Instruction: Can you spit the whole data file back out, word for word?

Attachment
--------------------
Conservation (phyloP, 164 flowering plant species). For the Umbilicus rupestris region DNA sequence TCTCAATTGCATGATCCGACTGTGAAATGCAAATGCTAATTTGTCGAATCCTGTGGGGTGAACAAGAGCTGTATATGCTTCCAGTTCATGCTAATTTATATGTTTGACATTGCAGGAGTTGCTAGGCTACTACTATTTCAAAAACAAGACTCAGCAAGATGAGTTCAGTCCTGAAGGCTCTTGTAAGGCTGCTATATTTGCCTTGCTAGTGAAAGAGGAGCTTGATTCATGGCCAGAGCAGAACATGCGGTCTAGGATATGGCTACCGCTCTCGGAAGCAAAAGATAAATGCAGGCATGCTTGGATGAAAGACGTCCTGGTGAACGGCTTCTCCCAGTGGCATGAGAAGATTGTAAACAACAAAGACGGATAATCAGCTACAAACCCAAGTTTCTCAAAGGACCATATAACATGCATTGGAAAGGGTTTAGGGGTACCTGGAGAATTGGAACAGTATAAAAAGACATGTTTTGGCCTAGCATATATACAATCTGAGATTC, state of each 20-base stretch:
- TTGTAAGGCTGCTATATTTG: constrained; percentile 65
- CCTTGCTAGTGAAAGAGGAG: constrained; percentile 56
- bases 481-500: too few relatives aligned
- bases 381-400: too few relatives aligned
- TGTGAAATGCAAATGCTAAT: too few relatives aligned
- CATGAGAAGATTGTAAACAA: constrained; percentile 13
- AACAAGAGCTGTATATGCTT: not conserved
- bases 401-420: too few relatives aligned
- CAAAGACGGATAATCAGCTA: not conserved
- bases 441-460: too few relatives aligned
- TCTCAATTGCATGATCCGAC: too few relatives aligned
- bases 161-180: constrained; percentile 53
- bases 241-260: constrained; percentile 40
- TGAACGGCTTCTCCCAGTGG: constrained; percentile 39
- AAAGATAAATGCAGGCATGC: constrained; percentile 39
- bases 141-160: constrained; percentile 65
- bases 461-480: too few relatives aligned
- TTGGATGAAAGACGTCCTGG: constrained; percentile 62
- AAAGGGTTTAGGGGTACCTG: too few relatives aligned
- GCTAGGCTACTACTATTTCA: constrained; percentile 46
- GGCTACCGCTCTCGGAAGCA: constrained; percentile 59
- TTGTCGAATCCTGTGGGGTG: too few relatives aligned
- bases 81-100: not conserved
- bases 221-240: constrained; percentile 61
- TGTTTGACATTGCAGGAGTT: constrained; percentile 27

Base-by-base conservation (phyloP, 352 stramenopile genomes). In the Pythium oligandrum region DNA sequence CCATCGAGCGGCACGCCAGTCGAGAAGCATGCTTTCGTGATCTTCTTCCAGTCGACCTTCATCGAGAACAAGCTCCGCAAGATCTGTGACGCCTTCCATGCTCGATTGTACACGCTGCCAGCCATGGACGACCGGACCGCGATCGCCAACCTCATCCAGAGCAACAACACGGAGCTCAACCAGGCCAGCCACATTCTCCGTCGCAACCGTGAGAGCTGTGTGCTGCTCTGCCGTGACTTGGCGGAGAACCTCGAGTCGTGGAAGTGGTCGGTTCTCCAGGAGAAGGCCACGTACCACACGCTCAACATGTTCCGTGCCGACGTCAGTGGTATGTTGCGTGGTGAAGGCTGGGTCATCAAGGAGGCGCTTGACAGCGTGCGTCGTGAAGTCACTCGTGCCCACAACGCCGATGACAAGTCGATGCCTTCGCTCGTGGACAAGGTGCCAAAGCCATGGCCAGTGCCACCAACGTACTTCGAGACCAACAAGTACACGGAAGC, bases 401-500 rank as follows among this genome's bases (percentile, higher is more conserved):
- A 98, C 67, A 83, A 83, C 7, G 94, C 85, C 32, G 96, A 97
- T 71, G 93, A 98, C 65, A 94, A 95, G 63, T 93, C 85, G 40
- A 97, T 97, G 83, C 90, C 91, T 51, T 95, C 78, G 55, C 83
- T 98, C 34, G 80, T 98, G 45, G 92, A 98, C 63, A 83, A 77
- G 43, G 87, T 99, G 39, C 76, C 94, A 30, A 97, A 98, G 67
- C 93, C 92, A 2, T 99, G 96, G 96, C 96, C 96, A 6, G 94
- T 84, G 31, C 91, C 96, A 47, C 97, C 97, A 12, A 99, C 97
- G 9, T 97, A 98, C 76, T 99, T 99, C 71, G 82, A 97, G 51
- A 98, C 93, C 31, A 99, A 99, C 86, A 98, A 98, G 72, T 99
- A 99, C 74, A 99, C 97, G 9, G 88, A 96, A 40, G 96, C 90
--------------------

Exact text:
Conservation (phyloP, 164 flowering plant species). For the Umbilicus rupestris region DNA sequence TCTCAATTGCATGATCCGACTGTGAAATGCAAATGCTAATTTGTCGAATCCTGTGGGGTGAACAAGAGCTGTATATGCTTCCAGTTCATGCTAATTTATATGTTTGACATTGCAGGAGTTGCTAGGCTACTACTATTTCAAAAACAAGACTCAGCAAGATGAGTTCAGTCCTGAAGGCTCTTGTAAGGCTGCTATATTTGCCTTGCTAGTGAAAGAGGAGCTTGATTCATGGCCAGAGCAGAACATGCGGTCTAGGATATGGCTACCGCTCTCGGAAGCAAAAGATAAATGCAGGCATGCTTGGATGAAAGACGTCCTGGTGAACGGCTTCTCCCAGTGGCATGAGAAGATTGTAAACAACAAAGACGGATAATCAGCTACAAACCCAAGTTTCTCAAAGGACCATATAACATGCATTGGAAAGGGTTTAGGGGTACCTGGAGAATTGGAACAGTATAAAAAGACATGTTTTGGCCTAGCATATATACAATCTGAGATTC, state of each 20-base stretch:
- TTGTAAGGCTGCTATATTTG: constrained; percentile 65
- CCTTGCTAGTGAAAGAGGAG: constrained; percentile 56
- bases 481-500: too few relatives aligned
- bases 381-400: too few relatives aligned
- TGTGAAATGCAAATGCTAAT: too few relatives aligned
- CATGAGAAGATTGTAAACAA: constrained; percentile 13
- AACAAGAGCTGTATATGCTT: not conserved
- bases 401-420: too few relatives aligned
- CAAAGACGGATAATCAGCTA: not conserved
- bases 441-460: too few relatives aligned
- TCTCAATTGCATGATCCGAC: too few relatives aligned
- bases 161-180: constrained; percentile 53
- bases 241-260: constrained; percentile 40
- TGAACGGCTTCTCCCAGTGG: constrained; percentile 39
- AAAGATAAATGCAGGCATGC: constrained; percentile 39
- bases 141-160: constrained; percentile 65
- bases 461-480: too few relatives aligned
- TTGGATGAAAGACGTCCTGG: constrained; percentile 62
- AAAGGGTTTAGGGGTACCTG: too few relatives aligned
- GCTAGGCTACTACTATTTCA: constrained; percentile 46
- GGCTACCGCTCTCGGAAGCA: constrained; percentile 59
- TTGTCGAATCCTGTGGGGTG: too few relatives aligned
- bases 81-100: not conserved
- bases 221-240: constrained; percentile 61
- TGTTTGACATTGCAGGAGTT: constrained; percentile 27

Base-by-base conservation (phyloP, 352 stramenopile genomes). In the Pythium oligandrum region DNA sequence CCATCGAGCGGCACGCCAGTCGAGAAGCATGCTTTCGTGATCTTCTTCCAGTCGACCTTCATCGAGAACAAGCTCCGCAAGATCTGTGACGCCTTCCATGCTCGATTGTACACGCTGCCAGCCATGGACGACCGGACCGCGATCGCCAACCTCATCCAGAGCAACAACACGGAGCTCAACCAGGCCAGCCACATTCTCCGTCGCAACCGTGAGAGCTGTGTGCTGCTCTGCCGTGACTTGGCGGAGAACCTCGAGTCGTGGAAGTGGTCGGTTCTCCAGGAGAAGGCCACGTACCACACGCTCAACATGTTCCGTGCCGACGTCAGTGGTATGTTGCGTGGTGAAGGCTGGGTCATCAAGGAGGCGCTTGACAGCGTGCGTCGTGAAGTCACTCGTGCCCACAACGCCGATGACAAGTCGATGCCTTCGCTCGTGGACAAGGTGCCAAAGCCATGGCCAGTGCCACCAACGTACTTCGAGACCAACAAGTACACGGAAGC, bases 401-500 rank as follows among this genome's bases (percentile, higher is more conserved):
- A 98, C 67, A 83, A 83, C 7, G 94, C 85, C 32, G 96, A 97
- T 71, G 93, A 98, C 65, A 94, A 95, G 63, T 93, C 85, G 40
- A 97, T 97, G 83, C 90, C 91, T 51, T 95, C 78, G 55, C 83
- T 98, C 34, G 80, T 98, G 45, G 92, A 98, C 63, A 83, A 77
- G 43, G 87, T 99, G 39, C 76, C 94, A 30, A 97, A 98, G 67
- C 93, C 92, A 2, T 99, G 96, G 96, C 96, C 96, A 6, G 94
- T 84, G 31, C 91, C 96, A 47, C 97, C 97, A 12, A 99, C 97
- G 9, T 97, A 98, C 76, T 99, T 99, C 71, G 82, A 97, G 51
- A 98, C 93, C 31, A 99, A 99, C 86, A 98, A 98, G 72, T 99
- A 99, C 74, A 99, C 97, G 9, G 88, A 96, A 40, G 96, C 90